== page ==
You eat healthy. You exercise. You get a yearly physical. You visit the dentist regularly. You recycle as much as possible. Have you stopped to consider the choices you make about your soap or other bath and body products?
A dear friend of mine recently put it all in a nutshell. Sixty percent of what you put on your body gets absorbed into the bloodstream—60%! That is downright scary if you think about it. The one thing that everybody does every day (at least we hope so!), is to take a bath or shower with some kind of soap whether it be bar soap or liquid soap. Have you ever read the ingredients label? Do you understand even half of what those ingredients are, much less be able to pronounce them? Is it even soap? If you visit your local grocery store or big box store to purchase your bath and body products, you typically go to the aisle where “soap” is plainly listed on a sign at the end of the aisle. However, did you know that a lot of the bars you will see here are not actually soap? Start looking at the packaging next time you are at the store and look to see if the word “soap” is listed on the packaging. These are major, well-known brands. Even uninitiated physicians will recommend these brands. You will be shocked.
The reason the word “soap” is not on the packaging is because it is not true soap. They are really detergent bars. The FDA spells out the definition of soap as “a product in which the non-volatile portion consists principally of an alkali salt of fatty acids.” In plain English, the only possible way to get true soap is to mix lye with oils. Period.
Looking at the ingredients list of your current bar, you will likely find detergents and preservatives. These are completely unnecessary and multitudes of people are finding these type of bars are causing a skin condition or aggravating a skin condition they already have. At the very least, they are probably having problems with dry skin. To add insult to injury, commercial detergent bars have the very desirable glycerin (a natural byproduct of soap making) brined out and sold to make higher-priced products such as lotions and conditioners. So, the detergent bar you just used has dried out your skin and now you have to purchase lotions to rehydrate your skin. The public has been scammed into using commercial detergent bars, causing them to buy more products to fix what they caused in the first place!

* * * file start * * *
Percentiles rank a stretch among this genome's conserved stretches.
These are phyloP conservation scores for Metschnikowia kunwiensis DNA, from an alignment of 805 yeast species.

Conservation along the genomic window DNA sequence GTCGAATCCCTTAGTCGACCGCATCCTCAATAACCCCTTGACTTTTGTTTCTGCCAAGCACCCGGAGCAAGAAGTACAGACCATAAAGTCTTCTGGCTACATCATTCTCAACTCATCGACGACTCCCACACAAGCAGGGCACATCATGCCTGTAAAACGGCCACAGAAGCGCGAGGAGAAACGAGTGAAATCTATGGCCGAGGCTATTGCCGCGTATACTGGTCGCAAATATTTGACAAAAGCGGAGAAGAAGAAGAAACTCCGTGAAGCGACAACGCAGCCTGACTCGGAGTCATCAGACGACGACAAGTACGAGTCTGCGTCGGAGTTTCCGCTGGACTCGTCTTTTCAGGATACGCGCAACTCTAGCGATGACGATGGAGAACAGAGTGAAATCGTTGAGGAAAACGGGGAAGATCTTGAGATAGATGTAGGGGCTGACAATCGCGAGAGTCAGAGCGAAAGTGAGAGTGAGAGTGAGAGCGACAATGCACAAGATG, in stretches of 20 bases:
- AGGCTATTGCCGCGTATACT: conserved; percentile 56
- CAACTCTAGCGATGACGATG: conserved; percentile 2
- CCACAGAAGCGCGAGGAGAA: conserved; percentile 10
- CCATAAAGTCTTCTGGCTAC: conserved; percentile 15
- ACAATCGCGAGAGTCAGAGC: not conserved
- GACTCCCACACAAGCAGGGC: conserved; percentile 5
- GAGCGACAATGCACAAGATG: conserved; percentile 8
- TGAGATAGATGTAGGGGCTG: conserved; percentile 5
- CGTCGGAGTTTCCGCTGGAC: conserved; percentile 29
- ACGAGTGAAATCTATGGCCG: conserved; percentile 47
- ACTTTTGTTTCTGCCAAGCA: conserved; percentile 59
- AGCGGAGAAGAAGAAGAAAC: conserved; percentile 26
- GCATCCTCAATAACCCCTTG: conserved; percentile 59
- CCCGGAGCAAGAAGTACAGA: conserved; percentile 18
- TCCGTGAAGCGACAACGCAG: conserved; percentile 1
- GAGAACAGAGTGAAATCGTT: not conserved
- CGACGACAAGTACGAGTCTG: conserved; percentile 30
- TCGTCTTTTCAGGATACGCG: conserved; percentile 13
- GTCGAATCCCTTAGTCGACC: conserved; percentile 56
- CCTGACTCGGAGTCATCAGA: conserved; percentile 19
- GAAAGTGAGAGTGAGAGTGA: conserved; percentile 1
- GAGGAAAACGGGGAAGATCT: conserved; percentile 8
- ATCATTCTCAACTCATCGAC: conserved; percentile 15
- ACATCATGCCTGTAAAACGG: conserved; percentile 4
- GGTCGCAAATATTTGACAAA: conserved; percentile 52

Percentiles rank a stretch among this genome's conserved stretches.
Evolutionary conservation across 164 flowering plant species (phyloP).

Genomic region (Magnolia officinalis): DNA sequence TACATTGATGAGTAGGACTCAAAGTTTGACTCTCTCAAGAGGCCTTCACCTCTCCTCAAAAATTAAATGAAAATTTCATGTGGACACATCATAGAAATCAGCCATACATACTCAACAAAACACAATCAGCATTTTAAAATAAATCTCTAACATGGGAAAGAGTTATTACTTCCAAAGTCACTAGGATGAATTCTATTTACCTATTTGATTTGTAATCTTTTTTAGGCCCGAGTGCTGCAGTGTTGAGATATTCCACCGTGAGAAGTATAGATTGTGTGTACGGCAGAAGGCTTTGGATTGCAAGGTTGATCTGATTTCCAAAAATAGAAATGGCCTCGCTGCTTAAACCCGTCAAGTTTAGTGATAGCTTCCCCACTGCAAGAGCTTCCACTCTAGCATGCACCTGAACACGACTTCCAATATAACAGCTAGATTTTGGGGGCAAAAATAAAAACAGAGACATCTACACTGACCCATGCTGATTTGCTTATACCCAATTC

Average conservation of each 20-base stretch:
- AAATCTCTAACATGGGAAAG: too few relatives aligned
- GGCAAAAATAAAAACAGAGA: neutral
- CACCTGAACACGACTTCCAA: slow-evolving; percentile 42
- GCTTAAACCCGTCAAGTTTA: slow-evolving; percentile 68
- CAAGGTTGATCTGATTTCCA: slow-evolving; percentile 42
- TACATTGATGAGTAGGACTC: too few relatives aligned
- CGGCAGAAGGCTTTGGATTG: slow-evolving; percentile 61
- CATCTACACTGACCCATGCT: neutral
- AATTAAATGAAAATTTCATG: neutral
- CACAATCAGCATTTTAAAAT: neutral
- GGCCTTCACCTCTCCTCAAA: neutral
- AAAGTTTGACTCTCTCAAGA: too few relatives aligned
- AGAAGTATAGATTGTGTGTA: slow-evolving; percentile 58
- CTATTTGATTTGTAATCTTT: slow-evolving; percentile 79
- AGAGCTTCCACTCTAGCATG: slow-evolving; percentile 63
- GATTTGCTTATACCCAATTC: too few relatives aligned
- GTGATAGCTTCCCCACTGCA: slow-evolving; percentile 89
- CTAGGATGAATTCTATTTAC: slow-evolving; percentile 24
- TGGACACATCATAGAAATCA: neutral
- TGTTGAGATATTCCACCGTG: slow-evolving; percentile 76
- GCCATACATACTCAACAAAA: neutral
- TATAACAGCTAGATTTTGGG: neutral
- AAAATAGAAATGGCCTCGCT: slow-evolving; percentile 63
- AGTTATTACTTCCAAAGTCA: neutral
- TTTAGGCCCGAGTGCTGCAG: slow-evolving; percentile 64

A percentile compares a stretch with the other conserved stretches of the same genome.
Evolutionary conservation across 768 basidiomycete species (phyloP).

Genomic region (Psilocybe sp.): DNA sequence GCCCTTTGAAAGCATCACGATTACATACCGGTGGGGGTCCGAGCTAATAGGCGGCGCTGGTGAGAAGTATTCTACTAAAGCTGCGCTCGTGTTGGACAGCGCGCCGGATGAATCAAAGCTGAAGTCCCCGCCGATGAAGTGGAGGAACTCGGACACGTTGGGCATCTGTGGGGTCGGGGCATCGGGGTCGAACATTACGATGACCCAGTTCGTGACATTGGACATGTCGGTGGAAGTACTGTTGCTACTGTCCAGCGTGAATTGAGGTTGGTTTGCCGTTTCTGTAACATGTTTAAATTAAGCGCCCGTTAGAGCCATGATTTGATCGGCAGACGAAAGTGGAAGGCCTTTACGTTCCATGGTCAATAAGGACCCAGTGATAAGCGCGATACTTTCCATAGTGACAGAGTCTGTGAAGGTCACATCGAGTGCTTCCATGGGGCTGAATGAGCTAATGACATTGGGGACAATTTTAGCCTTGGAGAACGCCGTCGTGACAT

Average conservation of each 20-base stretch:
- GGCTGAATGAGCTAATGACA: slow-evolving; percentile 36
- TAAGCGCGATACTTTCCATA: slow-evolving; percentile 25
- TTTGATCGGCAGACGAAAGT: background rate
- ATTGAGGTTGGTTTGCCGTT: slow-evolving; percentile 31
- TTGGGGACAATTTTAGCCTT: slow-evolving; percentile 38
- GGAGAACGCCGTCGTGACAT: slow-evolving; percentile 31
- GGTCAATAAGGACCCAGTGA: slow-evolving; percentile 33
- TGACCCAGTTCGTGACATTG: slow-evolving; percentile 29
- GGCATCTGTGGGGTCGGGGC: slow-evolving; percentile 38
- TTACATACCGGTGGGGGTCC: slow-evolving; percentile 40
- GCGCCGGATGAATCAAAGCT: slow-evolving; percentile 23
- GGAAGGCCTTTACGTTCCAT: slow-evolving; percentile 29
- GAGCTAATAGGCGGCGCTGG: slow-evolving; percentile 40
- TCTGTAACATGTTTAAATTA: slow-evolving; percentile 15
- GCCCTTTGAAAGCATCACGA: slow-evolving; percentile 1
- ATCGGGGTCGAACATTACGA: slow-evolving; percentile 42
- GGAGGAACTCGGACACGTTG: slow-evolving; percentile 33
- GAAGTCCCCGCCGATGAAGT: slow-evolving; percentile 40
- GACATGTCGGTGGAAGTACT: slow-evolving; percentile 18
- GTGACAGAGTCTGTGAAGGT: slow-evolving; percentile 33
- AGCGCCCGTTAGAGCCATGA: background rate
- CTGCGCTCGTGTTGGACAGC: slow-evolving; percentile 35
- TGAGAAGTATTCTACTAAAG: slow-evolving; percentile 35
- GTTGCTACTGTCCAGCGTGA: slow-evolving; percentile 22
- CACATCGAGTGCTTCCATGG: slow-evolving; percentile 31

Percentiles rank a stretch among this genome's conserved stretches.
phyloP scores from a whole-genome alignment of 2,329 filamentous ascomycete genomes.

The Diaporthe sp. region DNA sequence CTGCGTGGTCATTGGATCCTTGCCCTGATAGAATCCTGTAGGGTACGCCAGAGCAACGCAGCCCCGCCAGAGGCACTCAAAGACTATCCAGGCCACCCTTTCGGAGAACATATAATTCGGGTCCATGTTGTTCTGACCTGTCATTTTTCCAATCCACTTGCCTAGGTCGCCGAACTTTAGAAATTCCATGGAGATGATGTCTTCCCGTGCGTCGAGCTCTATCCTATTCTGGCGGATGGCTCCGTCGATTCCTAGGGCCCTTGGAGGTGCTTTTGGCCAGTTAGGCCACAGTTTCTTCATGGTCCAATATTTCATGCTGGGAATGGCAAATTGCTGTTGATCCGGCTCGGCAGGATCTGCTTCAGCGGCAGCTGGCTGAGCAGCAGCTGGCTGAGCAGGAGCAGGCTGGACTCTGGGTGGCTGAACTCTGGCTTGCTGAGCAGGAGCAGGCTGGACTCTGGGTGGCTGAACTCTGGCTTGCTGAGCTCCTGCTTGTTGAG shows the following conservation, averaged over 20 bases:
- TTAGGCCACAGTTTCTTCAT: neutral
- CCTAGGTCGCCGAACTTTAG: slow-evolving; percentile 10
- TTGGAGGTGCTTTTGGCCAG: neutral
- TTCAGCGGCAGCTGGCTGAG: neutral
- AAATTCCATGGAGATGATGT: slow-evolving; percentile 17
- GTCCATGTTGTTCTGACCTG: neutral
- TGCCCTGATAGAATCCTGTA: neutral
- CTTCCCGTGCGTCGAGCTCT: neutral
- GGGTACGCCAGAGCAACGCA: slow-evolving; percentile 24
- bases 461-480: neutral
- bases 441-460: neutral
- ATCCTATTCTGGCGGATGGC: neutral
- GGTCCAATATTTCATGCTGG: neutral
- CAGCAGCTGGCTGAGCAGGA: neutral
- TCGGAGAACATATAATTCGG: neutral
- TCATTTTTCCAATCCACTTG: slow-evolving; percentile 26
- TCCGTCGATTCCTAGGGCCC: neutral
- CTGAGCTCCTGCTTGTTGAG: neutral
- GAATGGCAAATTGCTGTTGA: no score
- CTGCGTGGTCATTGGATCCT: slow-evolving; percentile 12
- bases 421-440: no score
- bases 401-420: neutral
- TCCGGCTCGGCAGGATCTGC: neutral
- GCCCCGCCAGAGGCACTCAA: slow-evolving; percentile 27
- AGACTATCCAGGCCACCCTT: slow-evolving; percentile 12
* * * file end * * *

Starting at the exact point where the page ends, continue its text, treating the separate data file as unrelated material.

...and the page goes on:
Start reading ingredient labels. If that doesn’t appeal to you, there are apps out there you can download for free to “read” a product’s barcode. The best thing you can do for yourself and your family is to find a local, reputable soap maker and switch to handmade soaps. You will never go back to detergent bars again!
Melissa Brown is the founder and Chief Executive Soapsmith of Nautilus Soap Company based in Lutz, Florida. With over 30 years’ experience in the healthcare field, she began making soap as a hobby and quickly became passionate about handmade bath and body products. The business has grown out of the house and is now contained in a manufactured office building behind the home she shares with her husband Doug, stepson Nick, two dogs, one cat and one very talkative African Gray parrot. She also has a son, daughter-in-law and two grandsons in Hudson, and a daughter in New Port Richey. Melissa is a member of the Lutz chapter of Keep it Local – Kingdom Business Alliance.